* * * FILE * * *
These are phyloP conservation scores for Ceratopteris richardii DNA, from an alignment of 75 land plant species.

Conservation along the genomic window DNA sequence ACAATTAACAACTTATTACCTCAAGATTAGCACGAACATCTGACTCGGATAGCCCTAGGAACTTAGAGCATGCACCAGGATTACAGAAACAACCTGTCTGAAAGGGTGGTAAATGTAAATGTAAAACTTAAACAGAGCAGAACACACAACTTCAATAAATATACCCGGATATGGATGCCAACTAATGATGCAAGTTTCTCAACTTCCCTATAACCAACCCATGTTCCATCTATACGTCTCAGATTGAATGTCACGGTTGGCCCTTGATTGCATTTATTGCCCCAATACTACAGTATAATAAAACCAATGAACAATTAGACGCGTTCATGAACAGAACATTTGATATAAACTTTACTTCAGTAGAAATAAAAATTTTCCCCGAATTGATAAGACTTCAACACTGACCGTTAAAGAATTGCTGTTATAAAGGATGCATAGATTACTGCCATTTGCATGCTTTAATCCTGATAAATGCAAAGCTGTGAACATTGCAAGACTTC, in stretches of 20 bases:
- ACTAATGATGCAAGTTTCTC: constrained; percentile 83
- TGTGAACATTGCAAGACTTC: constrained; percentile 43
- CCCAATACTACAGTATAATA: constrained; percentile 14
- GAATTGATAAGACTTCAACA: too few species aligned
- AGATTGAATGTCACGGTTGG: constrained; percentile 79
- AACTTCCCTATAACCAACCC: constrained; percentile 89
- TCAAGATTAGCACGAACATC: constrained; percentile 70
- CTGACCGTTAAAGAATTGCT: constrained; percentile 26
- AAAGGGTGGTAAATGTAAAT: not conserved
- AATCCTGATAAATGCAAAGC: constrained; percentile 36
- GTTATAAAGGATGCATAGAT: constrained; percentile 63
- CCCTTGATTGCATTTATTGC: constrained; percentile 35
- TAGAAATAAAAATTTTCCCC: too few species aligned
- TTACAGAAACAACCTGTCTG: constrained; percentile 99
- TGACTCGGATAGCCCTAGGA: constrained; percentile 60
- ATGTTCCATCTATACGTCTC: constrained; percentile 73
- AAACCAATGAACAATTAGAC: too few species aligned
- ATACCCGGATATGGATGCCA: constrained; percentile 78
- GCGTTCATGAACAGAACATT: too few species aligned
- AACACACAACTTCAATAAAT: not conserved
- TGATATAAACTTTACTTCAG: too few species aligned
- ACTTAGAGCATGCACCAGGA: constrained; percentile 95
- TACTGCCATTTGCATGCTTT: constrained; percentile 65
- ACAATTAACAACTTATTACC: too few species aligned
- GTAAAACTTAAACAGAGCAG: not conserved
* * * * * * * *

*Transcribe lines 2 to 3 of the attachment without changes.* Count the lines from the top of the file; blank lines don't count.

Conservation along the genomic window DNA sequence ACAATTAACAACTTATTACCTCAAGATTAGCACGAACATCTGACTCGGATAGCCCTAGGAACTTAGAGCATGCACCAGGATTACAGAAACAACCTGTCTGAAAGGGTGGTAAATGTAAATGTAAAACTTAAACAGAGCAGAACACACAACTTCAATAAATATACCCGGATATGGATGCCAACTAATGATGCAAGTTTCTCAACTTCCCTATAACCAACCCATGTTCCATCTATACGTCTCAGATTGAATGTCACGGTTGGCCCTTGATTGCATTTATTGCCCCAATACTACAGTATAATAAAACCAATGAACAATTAGACGCGTTCATGAACAGAACATTTGATATAAACTTTACTTCAGTAGAAATAAAAATTTTCCCCGAATTGATAAGACTTCAACACTGACCGTTAAAGAATTGCTGTTATAAAGGATGCATAGATTACTGCCATTTGCATGCTTTAATCCTGATAAATGCAAAGCTGTGAACATTGCAAGACTTC, in stretches of 20 bases:
- ACTAATGATGCAAGTTTCTC: constrained; percentile 83